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President Barack Obama and Ukraine Prime Minister Arseniy Yatsenyuk
President Barack Obama and Ukraine Prime Minister Arseniy Yatsenyuk

KERRY AND LAVROV MEET IN LONDON
U.S. Secretary of State John Kerry and his Russian counterpart Sergei Lavrov are meeting today at the American ambassador’s residence in London, two days before the Crimean vote on whether to join the Russian Federation, The Washington Postreports.

  • Kerry is expected to warn Lavrov that a Russian decision to “annex” the disputed region could trigger more sanctions against Moscow. Western leaders have repeatedly called the referendum “illegal,” and Ukraine’s Interim Prime Minister Arseny Yatsenyuk said Kiev wouldn’t recognize the result. But Russian President Vladimir Putin claims it is in accordance with international law. According to AFP, Russia asked the Organization for Security and Cooperation in Europe to send observers to monitor the poll. The result of Sunday’s vote will be announced 10 days later, the BBC explains.

  • The Wall Street Journal reports that Ukraine’s interim government asked Washington for arms, ammunition and intelligence support, a U.S. official says President Obama is wary of exacerbating an already tense relationship with Moscow and only agreed to send military rations.

  • This comes after deadly clashes between pro-Maidan and pro-Russian protesters in the eastern Ukrainian city of Donetsk yesterday. At least one person died, stabbed to death,Euronews reports. According to RT, another 29 were injured.

  • The referendum in Crimea also has repercussion on stock markets. AFP reports that Moscow was falling by 4% at midday, while Bloomberg writes that European stocks were falling this morning.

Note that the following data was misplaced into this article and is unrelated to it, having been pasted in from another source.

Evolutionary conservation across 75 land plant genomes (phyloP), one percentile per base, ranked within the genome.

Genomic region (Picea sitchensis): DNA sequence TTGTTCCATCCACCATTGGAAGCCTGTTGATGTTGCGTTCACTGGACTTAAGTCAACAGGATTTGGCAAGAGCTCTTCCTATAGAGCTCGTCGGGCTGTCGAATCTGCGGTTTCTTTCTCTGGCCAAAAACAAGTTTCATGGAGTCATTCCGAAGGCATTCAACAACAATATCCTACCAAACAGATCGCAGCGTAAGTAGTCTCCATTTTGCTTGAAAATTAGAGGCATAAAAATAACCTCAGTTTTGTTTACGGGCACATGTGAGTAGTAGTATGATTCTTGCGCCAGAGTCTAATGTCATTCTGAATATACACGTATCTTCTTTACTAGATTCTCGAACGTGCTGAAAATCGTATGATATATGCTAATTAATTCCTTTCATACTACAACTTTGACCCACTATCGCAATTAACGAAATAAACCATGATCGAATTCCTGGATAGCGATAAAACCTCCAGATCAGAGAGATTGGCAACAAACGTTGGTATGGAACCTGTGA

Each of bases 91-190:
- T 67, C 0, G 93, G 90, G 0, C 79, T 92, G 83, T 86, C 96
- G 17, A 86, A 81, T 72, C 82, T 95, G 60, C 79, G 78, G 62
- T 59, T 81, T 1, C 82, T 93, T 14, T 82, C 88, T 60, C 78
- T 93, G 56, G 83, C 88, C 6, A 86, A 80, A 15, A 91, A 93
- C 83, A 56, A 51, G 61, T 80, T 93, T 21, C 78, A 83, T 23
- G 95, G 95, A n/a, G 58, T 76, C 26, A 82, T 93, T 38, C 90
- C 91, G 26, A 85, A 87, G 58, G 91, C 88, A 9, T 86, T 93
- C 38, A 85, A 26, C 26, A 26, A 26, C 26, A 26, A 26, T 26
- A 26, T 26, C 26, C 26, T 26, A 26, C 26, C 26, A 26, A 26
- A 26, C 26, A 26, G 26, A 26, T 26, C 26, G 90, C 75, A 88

• As Russian media organizations and the Kremlin said their websites had been attackedby hackers, the spokesman for Russia’s Foreign Ministry accused Washington of banning Russian journalists from Obama’s joint press conference with the Ukraine PM Wednesday. “It seems that in Washington, where they so love to talk about freedom of speech and journalists' rights, they are not ready to follow these principles themselves, preferring to deal only with ‘approved’ media propagating the ‘required’ information,” he said.

  • On the economic front, some in Tehran are noting that if Russia cuts off gas to the West over Crimea, there’s always the “Iran Option.

PLANE SEARCH EXTENDED TO INDIAN OCEAN
The search for Malaysian Airlines flight MH370 was extended to the Indian Ocean, with the United States sending surveillance teams there to help find the plane and its 239 passengers who went missing Saturday, the BBC reports. New data from military radar indicate the aircraft was “deliberately” flown west, hundreds of miles off its planned course. Meanwhile, South China Morning Post reports that Chinese scientists observed a “seismic event” on the sea floor northeast of Malaysia on the day the plane went missing. The Guardian examines the sometimes contradictory claims made this week.

EIGHTH BODY FOUND IN HARLEM RUBBLE
Another body was found last night in the rubble of the two Harlem buildings destroyed by an explosion Wednesday, taking the death toll to eight. ABCreports that investigators are searching for at least one more body. The cause of the explosion has not been determined with certainty yet, but it appears that a water main break may have contributed to the gas line rupture. Read more from The New York Times.